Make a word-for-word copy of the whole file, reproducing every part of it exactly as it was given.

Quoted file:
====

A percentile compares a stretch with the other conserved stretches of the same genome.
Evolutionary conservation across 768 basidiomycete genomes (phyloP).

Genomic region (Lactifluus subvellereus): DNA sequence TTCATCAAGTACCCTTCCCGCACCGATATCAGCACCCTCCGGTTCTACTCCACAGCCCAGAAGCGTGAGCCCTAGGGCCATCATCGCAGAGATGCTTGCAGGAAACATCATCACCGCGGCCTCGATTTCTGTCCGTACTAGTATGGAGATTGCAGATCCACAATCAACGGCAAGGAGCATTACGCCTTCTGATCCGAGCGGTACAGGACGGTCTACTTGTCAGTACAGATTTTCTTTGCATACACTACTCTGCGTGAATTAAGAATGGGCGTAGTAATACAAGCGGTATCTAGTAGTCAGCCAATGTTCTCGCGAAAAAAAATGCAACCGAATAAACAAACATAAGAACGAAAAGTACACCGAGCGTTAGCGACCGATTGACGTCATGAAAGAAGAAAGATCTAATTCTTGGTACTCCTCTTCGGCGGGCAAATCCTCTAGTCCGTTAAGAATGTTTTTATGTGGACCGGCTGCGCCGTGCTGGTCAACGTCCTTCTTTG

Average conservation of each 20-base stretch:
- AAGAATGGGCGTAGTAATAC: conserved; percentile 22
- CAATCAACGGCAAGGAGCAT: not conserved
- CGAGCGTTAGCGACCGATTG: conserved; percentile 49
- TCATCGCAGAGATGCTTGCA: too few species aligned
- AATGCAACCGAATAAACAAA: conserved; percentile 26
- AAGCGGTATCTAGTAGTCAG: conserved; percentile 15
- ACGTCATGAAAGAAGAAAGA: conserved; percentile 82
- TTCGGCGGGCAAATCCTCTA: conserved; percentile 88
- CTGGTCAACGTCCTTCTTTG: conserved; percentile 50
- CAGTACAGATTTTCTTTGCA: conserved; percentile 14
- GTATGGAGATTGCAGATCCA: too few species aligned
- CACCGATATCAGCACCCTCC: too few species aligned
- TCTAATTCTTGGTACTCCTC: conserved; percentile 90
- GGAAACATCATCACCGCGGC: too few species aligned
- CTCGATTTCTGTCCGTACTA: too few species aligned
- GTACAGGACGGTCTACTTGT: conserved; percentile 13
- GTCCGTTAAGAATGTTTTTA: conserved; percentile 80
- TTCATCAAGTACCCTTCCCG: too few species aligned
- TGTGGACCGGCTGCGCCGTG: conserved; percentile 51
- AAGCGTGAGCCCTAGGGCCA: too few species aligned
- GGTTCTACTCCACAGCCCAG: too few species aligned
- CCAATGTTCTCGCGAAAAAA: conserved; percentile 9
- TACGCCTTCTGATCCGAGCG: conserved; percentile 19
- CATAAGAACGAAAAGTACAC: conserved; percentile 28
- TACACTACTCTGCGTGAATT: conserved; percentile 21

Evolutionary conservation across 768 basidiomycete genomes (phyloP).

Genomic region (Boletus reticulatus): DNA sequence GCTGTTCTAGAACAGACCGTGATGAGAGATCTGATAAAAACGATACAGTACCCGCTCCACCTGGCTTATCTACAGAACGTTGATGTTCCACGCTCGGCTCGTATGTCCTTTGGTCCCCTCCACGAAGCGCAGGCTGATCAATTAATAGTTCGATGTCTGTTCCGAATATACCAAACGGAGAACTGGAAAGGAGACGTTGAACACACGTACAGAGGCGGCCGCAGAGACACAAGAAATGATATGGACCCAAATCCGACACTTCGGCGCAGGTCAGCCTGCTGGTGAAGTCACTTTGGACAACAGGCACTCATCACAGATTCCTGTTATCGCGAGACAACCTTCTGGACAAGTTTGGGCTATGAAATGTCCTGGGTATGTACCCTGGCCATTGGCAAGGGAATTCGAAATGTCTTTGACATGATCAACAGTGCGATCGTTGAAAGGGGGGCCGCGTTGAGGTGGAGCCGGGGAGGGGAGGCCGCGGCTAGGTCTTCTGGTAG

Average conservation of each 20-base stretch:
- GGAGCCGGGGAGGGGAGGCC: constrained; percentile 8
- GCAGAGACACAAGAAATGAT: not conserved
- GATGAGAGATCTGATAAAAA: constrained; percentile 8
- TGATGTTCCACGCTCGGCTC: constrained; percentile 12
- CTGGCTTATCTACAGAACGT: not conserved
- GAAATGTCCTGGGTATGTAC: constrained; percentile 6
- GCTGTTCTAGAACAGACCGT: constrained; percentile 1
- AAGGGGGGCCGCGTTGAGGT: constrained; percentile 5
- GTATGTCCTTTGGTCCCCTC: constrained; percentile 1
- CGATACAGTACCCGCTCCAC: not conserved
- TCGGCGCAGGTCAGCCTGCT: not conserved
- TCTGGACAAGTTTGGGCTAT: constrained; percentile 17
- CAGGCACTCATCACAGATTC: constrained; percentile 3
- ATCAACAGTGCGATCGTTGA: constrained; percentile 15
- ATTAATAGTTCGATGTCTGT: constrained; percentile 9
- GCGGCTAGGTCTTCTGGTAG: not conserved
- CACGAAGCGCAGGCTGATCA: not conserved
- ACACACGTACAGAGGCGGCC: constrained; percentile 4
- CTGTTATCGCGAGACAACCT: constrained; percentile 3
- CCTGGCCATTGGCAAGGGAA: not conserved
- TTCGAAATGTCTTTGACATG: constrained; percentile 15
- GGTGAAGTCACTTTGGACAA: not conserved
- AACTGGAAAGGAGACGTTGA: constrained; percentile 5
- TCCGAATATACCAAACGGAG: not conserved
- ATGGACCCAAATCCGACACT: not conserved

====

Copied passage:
A percentile compares a stretch with the other conserved stretches of the same genome.
Evolutionary conservation across 768 basidiomycete genomes (phyloP).

Genomic region (Lactifluus subvellereus): DNA sequence TTCATCAAGTACCCTTCCCGCACCGATATCAGCACCCTCCGGTTCTACTCCACAGCCCAGAAGCGTGAGCCCTAGGGCCATCATCGCAGAGATGCTTGCAGGAAACATCATCACCGCGGCCTCGATTTCTGTCCGTACTAGTATGGAGATTGCAGATCCACAATCAACGGCAAGGAGCATTACGCCTTCTGATCCGAGCGGTACAGGACGGTCTACTTGTCAGTACAGATTTTCTTTGCATACACTACTCTGCGTGAATTAAGAATGGGCGTAGTAATACAAGCGGTATCTAGTAGTCAGCCAATGTTCTCGCGAAAAAAAATGCAACCGAATAAACAAACATAAGAACGAAAAGTACACCGAGCGTTAGCGACCGATTGACGTCATGAAAGAAGAAAGATCTAATTCTTGGTACTCCTCTTCGGCGGGCAAATCCTCTAGTCCGTTAAGAATGTTTTTATGTGGACCGGCTGCGCCGTGCTGGTCAACGTCCTTCTTTG

Average conservation of each 20-base stretch:
- AAGAATGGGCGTAGTAATAC: conserved; percentile 22
- CAATCAACGGCAAGGAGCAT: not conserved
- CGAGCGTTAGCGACCGATTG: conserved; percentile 49
- TCATCGCAGAGATGCTTGCA: too few species aligned
- AATGCAACCGAATAAACAAA: conserved; percentile 26
- AAGCGGTATCTAGTAGTCAG: conserved; percentile 15
- ACGTCATGAAAGAAGAAAGA: conserved; percentile 82
- TTCGGCGGGCAAATCCTCTA: conserved; percentile 88
- CTGGTCAACGTCCTTCTTTG: conserved; percentile 50
- CAGTACAGATTTTCTTTGCA: conserved; percentile 14
- GTATGGAGATTGCAGATCCA: too few species aligned
- CACCGATATCAGCACCCTCC: too few species aligned
- TCTAATTCTTGGTACTCCTC: conserved; percentile 90
- GGAAACATCATCACCGCGGC: too few species aligned
- CTCGATTTCTGTCCGTACTA: too few species aligned
- GTACAGGACGGTCTACTTGT: conserved; percentile 13
- GTCCGTTAAGAATGTTTTTA: conserved; percentile 80
- TTCATCAAGTACCCTTCCCG: too few species aligned
- TGTGGACCGGCTGCGCCGTG: conserved; percentile 51
- AAGCGTGAGCCCTAGGGCCA: too few species aligned
- GGTTCTACTCCACAGCCCAG: too few species aligned
- CCAATGTTCTCGCGAAAAAA: conserved; percentile 9
- TACGCCTTCTGATCCGAGCG: conserved; percentile 19
- CATAAGAACGAAAAGTACAC: conserved; percentile 28
- TACACTACTCTGCGTGAATT: conserved; percentile 21

Evolutionary conservation across 768 basidiomycete genomes (phyloP).

Genomic region (Boletus reticulatus): DNA sequence GCTGTTCTAGAACAGACCGTGATGAGAGATCTGATAAAAACGATACAGTACCCGCTCCACCTGGCTTATCTACAGAACGTTGATGTTCCACGCTCGGCTCGTATGTCCTTTGGTCCCCTCCACGAAGCGCAGGCTGATCAATTAATAGTTCGATGTCTGTTCCGAATATACCAAACGGAGAACTGGAAAGGAGACGTTGAACACACGTACAGAGGCGGCCGCAGAGACACAAGAAATGATATGGACCCAAATCCGACACTTCGGCGCAGGTCAGCCTGCTGGTGAAGTCACTTTGGACAACAGGCACTCATCACAGATTCCTGTTATCGCGAGACAACCTTCTGGACAAGTTTGGGCTATGAAATGTCCTGGGTATGTACCCTGGCCATTGGCAAGGGAATTCGAAATGTCTTTGACATGATCAACAGTGCGATCGTTGAAAGGGGGGCCGCGTTGAGGTGGAGCCGGGGAGGGGAGGCCGCGGCTAGGTCTTCTGGTAG

Average conservation of each 20-base stretch:
- GGAGCCGGGGAGGGGAGGCC: constrained; percentile 8
- GCAGAGACACAAGAAATGAT: not conserved
- GATGAGAGATCTGATAAAAA: constrained; percentile 8
- TGATGTTCCACGCTCGGCTC: constrained; percentile 12
- CTGGCTTATCTACAGAACGT: not conserved
- GAAATGTCCTGGGTATGTAC: constrained; percentile 6
- GCTGTTCTAGAACAGACCGT: constrained; percentile 1
- AAGGGGGGCCGCGTTGAGGT: constrained; percentile 5
- GTATGTCCTTTGGTCCCCTC: constrained; percentile 1
- CGATACAGTACCCGCTCCAC: not conserved
- TCGGCGCAGGTCAGCCTGCT: not conserved
- TCTGGACAAGTTTGGGCTAT: constrained; percentile 17
- CAGGCACTCATCACAGATTC: constrained; percentile 3
- ATCAACAGTGCGATCGTTGA: constrained; percentile 15
- ATTAATAGTTCGATGTCTGT: constrained; percentile 9
- GCGGCTAGGTCTTCTGGTAG: not conserved
- CACGAAGCGCAGGCTGATCA: not conserved
- ACACACGTACAGAGGCGGCC: constrained; percentile 4
- CTGTTATCGCGAGACAACCT: constrained; percentile 3
- CCTGGCCATTGGCAAGGGAA: not conserved
- TTCGAAATGTCTTTGACATG: constrained; percentile 15
- GGTGAAGTCACTTTGGACAA: not conserved
- AACTGGAAAGGAGACGTTGA: constrained; percentile 5
- TCCGAATATACCAAACGGAG: not conserved
- ATGGACCCAAATCCGACACT: not conserved